Thursday, May 26, 2011

Stephen Jen believes markets have topped.

Stephen Jen has left BlueGold Capital to open his own shop with another former BG quantitative research guy and is hiring! If you guys are interested... get in touch with him. It is a London-based HF.

Today he issued a nice and interesting commentary which I wish I would have written, but I guess his years of studying and experience are way ahead.

Very interesting insights which I agree with.

Bottom line: Had it not been for the news about DSK, the financial markets would have been so very boring in the past two weeks. The current risk-off phase makes sense to me.  In fact, I think risks are biased to the downside in the weeks ahead, as the second derivatives of global growth turn more negative, even if the first derivatives remain positive.  Furthermore, the nature of how QEII has helped buoyed risk assets since last September is likely to be fleeting - and certainly untrustworthy, in my own view.  As the Fed approaches the end of QEII, there will likely be an increase in the volatility of asset prices.  (1) The Okun’s Law not having worked (GDP growth without job growth) for much of the recovery in the past eight quarters has been used by the Fed as a key justification for QEII.  But as the labour market improves, despite the deceleration in headline GDP growth, QEIII would be a bit tricky to justify, even for the proactive Fed.  (2) It is my opinion that a meaningful portion of the rally in risk assets since Q4 2010 was liquidity-fuelled.  The Fed explicitly announced last fall that it would use QEII to ignite risk asset prices.  On this narrow measure, they have ‘succeeded.’  But as they complete this operation in the coming weeks, risk assets will likely remain very volatile.  (3) The European Debt Crisis is ‘cancer’ for Europe.  The idea of a currency union in Europe is not economically sensible, even if it is still politically attractive.  I continue to believe that there will not only be defaults by the insolvent member countries such as Greece and Portugal, the EMU itself is unlikely to survive in its current form over the medium term.  (4) I continue to suspect that, unless there is QEIII, it is likely that risk asset prices will peak in Q2; in fact, they may already have peaked.  A more stagflationary accent to the global economy will not be constructive for risk assets.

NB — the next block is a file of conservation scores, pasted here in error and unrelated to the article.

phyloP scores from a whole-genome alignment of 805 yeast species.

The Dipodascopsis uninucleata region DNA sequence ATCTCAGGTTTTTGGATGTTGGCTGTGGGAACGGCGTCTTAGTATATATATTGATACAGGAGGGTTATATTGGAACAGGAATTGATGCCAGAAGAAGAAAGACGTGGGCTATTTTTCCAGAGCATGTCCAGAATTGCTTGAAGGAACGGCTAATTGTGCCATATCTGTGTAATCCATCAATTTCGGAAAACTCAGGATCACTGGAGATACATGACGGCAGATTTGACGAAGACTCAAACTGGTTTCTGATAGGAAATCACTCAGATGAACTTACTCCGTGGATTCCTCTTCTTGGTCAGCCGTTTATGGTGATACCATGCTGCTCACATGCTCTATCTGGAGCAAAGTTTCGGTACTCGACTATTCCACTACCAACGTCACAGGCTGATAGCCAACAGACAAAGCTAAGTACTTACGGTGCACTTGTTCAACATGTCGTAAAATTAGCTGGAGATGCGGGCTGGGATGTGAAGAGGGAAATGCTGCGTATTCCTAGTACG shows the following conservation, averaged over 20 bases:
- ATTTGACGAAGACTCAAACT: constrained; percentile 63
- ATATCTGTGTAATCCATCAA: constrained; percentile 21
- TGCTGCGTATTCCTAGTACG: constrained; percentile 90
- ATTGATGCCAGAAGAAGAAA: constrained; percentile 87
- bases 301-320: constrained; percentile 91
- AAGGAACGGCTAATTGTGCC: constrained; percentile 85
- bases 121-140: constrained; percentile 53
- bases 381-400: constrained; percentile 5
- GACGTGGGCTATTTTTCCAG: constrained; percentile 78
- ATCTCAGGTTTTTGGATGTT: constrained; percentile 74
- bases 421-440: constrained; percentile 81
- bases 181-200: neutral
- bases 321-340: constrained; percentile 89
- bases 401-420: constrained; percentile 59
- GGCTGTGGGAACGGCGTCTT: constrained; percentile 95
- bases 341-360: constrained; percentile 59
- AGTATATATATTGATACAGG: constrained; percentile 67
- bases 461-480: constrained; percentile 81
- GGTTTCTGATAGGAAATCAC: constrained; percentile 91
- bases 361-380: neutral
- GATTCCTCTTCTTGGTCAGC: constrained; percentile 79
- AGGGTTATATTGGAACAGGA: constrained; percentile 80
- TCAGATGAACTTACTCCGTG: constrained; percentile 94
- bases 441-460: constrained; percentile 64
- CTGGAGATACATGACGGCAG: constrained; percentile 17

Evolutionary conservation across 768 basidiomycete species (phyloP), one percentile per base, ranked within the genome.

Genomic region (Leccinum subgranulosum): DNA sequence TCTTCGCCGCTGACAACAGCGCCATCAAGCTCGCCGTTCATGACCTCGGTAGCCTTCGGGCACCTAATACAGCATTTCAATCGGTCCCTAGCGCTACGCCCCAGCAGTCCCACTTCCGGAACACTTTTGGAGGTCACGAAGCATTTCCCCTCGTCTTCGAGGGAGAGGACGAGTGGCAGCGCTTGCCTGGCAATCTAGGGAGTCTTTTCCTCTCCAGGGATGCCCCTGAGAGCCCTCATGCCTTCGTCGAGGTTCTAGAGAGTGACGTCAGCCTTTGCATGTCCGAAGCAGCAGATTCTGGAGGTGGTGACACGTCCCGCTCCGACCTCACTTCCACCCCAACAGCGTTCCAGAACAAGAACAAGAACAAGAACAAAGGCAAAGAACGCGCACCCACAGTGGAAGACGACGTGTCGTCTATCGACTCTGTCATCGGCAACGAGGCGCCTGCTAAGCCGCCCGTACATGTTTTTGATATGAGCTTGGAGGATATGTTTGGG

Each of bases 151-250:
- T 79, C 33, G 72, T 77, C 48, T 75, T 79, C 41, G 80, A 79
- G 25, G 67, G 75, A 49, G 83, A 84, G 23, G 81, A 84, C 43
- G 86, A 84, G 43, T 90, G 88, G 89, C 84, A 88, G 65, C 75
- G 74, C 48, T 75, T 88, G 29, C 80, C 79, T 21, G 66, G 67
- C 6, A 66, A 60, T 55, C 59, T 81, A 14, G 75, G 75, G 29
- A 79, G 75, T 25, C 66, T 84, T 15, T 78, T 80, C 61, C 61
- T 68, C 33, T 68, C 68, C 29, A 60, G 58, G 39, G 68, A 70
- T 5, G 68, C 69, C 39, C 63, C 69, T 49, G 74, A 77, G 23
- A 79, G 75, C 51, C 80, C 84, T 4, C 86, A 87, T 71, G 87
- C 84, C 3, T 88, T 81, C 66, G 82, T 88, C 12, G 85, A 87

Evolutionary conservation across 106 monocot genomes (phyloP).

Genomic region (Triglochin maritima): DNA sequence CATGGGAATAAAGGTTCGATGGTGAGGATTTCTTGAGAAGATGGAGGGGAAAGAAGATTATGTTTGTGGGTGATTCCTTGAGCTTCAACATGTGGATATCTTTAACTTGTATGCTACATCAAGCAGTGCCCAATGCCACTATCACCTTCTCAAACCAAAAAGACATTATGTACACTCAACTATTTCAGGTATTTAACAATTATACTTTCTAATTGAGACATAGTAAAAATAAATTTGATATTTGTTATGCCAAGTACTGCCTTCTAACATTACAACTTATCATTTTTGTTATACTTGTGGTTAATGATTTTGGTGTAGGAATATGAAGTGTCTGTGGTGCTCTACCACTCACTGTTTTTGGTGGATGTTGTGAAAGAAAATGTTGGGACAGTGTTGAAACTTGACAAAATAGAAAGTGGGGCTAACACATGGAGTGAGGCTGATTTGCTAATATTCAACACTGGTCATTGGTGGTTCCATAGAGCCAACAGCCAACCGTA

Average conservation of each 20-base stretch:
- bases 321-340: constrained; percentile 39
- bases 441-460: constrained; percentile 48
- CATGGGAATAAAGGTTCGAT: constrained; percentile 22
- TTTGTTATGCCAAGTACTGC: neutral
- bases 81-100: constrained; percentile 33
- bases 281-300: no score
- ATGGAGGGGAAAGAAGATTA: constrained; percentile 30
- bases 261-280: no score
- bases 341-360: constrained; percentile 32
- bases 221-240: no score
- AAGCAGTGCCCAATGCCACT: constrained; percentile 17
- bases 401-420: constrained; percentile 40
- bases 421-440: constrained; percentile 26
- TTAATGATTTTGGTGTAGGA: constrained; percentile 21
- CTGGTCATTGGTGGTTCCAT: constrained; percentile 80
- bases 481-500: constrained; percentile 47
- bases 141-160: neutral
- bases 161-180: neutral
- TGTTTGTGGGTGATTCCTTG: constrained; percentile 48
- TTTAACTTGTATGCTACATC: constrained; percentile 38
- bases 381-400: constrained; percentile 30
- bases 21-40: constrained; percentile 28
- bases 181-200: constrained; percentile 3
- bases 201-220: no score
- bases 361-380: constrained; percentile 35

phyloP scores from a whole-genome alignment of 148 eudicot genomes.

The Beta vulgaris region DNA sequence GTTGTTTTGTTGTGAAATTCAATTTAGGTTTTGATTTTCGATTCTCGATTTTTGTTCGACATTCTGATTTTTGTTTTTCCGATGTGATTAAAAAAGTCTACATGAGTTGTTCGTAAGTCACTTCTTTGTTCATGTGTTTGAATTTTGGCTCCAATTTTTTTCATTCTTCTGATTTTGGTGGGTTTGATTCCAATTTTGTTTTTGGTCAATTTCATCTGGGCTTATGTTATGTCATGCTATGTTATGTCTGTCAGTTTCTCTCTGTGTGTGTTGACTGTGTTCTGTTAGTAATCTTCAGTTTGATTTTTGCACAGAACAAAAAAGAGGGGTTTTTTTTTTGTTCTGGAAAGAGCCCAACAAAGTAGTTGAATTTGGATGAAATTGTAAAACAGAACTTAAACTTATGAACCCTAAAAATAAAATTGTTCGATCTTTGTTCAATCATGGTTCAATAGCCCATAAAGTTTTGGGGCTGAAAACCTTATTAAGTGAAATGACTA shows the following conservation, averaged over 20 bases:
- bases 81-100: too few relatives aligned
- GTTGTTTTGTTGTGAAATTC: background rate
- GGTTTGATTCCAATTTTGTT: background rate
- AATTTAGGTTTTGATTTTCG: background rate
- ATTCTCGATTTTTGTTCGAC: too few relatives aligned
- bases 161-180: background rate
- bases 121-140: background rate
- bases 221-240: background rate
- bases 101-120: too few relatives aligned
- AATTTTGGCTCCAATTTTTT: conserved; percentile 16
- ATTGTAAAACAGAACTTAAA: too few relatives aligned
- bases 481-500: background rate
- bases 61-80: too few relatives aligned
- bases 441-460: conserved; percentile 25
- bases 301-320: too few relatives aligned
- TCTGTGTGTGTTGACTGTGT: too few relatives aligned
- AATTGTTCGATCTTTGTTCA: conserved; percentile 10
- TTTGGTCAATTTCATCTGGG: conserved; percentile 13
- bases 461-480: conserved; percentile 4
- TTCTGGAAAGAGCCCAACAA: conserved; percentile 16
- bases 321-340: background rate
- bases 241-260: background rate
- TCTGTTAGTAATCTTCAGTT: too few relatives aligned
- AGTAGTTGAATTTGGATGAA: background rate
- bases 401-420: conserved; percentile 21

Speaking about the European Debt Issue... to fuel some thoughts on my long German 5y CDS call this week Jen writes:
Why Europe’s policy choices are so difficult.  The situation in Europe is not good, and will get more complicated.  (1) The globalised economy is hyper-competitive; even once mighty nations like the US are struggling to keep up with Asia.  Portugal and Greece are not only uncompetitive within Europe, they do not have the institutional set-up, the necessary mind-set among the people, or the multinational companies to keep up with the rest of the world.  The indicator that best summarises the legacy debt and the inability to compete is (r-g), i.e., the interest rate to the GDP growth rate gap.  The weighted average cost of borrowing for the GIPS countries is more than three times higher than the expected economic growth rate for the next five years.  This gap will likely expand further, as economic growth is de-rated and interest rates rise further.

SLJ Macro Partners - 2011 05 26 - Stephen Jen - My Thoughts on Currencies

*Disclaimer: charts and data are presented as I receive/see them. Sources are usually not checked for validation and my own calculations are of 'back of the envelope'-type. I am aware that some math that I do myself might be wrong and/or misleading to some extent. In financial markets the rate of change of economic data is often more important than the actual level and the perception of 'what is priced in' is more important than 'what is actually going to happen'. This is actually the way people pick entry and exit points. So... yes, sometimes you might say 'This guy is an idiot, this is way wrong!' with a high conviction, being right. Not to worry. Markets are made of expectations and the clash of conviction between its participants. Portfolio managers know that being an idiot is sometimes profitable and being smart is often a bad choice. It is all reality, sometimes good, sometimes bad. By the way: corrections to my analysis and intelligent debate is welcome. theintriguedtrader AT gmail do com

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